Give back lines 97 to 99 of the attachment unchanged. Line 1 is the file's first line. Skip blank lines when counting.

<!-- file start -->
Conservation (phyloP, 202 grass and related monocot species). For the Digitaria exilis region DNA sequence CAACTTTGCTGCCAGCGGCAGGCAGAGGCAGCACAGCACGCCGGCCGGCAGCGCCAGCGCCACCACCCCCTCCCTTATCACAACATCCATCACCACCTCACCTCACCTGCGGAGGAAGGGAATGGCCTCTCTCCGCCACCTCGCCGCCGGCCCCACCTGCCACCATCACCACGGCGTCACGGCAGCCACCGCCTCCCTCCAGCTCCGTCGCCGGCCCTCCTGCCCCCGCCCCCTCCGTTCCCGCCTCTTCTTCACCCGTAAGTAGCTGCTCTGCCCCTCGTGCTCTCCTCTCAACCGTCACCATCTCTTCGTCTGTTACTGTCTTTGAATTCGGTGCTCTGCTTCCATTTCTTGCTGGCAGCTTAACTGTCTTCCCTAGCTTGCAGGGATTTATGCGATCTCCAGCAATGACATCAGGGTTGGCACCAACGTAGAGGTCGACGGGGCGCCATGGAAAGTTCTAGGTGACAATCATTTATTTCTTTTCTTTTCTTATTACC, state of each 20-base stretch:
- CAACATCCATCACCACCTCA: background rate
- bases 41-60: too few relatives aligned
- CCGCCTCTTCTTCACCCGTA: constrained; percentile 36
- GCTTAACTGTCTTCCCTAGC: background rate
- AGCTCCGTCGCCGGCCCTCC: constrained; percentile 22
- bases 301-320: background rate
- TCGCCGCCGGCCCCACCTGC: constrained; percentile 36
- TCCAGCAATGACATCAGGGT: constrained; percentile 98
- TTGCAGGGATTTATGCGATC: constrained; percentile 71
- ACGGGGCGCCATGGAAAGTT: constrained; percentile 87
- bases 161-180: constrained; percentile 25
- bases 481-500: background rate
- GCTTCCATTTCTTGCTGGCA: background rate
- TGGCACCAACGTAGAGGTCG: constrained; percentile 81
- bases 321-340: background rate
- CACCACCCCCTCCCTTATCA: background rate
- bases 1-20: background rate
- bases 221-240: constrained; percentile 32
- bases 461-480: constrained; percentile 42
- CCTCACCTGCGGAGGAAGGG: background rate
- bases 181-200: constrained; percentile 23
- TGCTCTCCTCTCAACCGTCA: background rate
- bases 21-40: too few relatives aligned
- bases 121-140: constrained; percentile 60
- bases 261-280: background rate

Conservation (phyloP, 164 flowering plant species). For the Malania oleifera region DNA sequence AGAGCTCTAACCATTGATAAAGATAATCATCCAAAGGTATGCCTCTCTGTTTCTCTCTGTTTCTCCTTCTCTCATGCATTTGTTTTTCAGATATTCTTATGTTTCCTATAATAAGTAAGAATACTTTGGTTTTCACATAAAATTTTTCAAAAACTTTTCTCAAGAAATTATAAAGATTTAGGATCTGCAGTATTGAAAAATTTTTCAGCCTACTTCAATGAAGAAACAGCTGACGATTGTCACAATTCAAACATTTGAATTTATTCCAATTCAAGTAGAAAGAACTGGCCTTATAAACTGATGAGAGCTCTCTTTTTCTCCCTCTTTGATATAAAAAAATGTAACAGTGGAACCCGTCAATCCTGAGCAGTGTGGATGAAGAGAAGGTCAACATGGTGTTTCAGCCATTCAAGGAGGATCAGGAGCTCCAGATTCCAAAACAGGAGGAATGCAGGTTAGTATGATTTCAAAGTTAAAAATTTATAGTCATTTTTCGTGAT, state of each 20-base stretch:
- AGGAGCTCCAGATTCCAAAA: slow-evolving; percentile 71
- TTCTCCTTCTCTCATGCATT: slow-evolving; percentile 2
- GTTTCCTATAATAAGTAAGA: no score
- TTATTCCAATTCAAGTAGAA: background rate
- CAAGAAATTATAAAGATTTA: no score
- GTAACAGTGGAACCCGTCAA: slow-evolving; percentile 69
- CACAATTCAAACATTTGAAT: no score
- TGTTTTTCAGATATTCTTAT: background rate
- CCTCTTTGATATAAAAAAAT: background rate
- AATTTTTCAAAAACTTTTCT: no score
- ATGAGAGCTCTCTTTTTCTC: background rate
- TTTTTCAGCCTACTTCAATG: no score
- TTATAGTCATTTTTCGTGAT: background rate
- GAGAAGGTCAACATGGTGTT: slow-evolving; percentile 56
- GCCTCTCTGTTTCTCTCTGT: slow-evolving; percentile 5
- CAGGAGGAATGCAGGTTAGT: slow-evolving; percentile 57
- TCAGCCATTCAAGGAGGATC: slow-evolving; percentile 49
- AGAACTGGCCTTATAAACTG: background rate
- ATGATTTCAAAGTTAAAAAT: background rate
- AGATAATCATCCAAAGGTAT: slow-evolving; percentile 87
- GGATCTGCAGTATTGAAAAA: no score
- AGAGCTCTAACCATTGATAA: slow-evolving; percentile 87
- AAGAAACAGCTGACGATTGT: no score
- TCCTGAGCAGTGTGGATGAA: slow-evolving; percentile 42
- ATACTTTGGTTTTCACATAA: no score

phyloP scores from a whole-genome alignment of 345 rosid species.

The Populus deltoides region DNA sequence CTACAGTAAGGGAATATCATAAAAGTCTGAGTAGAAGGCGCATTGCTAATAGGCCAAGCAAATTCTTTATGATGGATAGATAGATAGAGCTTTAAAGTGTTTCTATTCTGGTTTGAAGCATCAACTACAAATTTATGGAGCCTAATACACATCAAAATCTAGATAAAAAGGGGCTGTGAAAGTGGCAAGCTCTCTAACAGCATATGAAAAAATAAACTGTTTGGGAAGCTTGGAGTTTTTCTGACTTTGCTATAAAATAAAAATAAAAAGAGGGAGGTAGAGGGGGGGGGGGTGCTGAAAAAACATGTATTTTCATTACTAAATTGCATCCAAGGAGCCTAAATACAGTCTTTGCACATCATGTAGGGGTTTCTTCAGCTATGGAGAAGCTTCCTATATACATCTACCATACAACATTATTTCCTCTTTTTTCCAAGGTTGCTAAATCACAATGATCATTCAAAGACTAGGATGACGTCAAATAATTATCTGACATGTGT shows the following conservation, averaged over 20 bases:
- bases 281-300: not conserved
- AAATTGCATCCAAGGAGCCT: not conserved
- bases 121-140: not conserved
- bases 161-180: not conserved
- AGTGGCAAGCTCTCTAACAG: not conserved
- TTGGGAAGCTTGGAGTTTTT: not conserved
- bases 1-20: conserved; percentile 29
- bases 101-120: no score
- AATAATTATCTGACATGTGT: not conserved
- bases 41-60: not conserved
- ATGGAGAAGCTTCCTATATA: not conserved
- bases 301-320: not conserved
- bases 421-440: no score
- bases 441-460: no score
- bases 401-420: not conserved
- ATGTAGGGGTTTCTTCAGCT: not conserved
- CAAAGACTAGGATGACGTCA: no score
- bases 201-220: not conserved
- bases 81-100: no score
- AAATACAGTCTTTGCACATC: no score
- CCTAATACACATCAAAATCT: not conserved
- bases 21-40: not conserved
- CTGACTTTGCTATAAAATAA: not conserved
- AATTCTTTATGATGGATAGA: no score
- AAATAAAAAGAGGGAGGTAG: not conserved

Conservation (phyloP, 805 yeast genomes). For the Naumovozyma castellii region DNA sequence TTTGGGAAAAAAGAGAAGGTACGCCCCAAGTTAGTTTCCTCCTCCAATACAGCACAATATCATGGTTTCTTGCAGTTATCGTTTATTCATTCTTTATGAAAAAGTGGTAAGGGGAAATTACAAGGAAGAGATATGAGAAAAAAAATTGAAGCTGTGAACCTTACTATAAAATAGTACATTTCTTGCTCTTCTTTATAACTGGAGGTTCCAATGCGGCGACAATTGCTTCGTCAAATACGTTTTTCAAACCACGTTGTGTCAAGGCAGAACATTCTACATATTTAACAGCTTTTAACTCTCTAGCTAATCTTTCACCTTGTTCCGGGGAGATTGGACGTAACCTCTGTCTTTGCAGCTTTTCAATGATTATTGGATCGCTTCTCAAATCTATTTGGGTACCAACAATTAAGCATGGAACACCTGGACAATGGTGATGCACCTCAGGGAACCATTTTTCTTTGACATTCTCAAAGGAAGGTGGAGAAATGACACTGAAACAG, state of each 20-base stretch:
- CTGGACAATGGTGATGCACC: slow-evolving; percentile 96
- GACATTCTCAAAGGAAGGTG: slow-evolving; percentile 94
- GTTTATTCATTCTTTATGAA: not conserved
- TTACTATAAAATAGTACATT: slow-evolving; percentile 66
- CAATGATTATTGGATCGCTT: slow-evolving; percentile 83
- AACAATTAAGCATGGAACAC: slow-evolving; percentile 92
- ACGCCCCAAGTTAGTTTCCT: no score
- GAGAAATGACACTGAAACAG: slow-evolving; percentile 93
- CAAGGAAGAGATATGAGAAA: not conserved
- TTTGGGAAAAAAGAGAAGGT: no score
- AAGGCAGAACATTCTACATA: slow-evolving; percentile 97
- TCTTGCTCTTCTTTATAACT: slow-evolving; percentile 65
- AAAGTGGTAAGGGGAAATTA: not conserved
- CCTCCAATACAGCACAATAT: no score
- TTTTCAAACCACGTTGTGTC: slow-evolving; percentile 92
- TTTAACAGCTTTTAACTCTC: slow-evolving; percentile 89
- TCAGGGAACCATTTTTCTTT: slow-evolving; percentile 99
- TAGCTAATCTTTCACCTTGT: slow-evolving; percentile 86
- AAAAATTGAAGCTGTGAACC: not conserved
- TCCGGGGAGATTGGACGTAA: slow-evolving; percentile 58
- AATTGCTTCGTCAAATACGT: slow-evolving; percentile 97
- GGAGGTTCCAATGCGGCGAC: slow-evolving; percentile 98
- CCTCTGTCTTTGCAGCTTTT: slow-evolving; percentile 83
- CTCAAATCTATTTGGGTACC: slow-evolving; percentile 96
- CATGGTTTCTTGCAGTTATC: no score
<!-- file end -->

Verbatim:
- TCAGGGAACCATTTTTCTTT: slow-evolving; percentile 99
- TAGCTAATCTTTCACCTTGT: slow-evolving; percentile 86
- AAAAATTGAAGCTGTGAACC: not conserved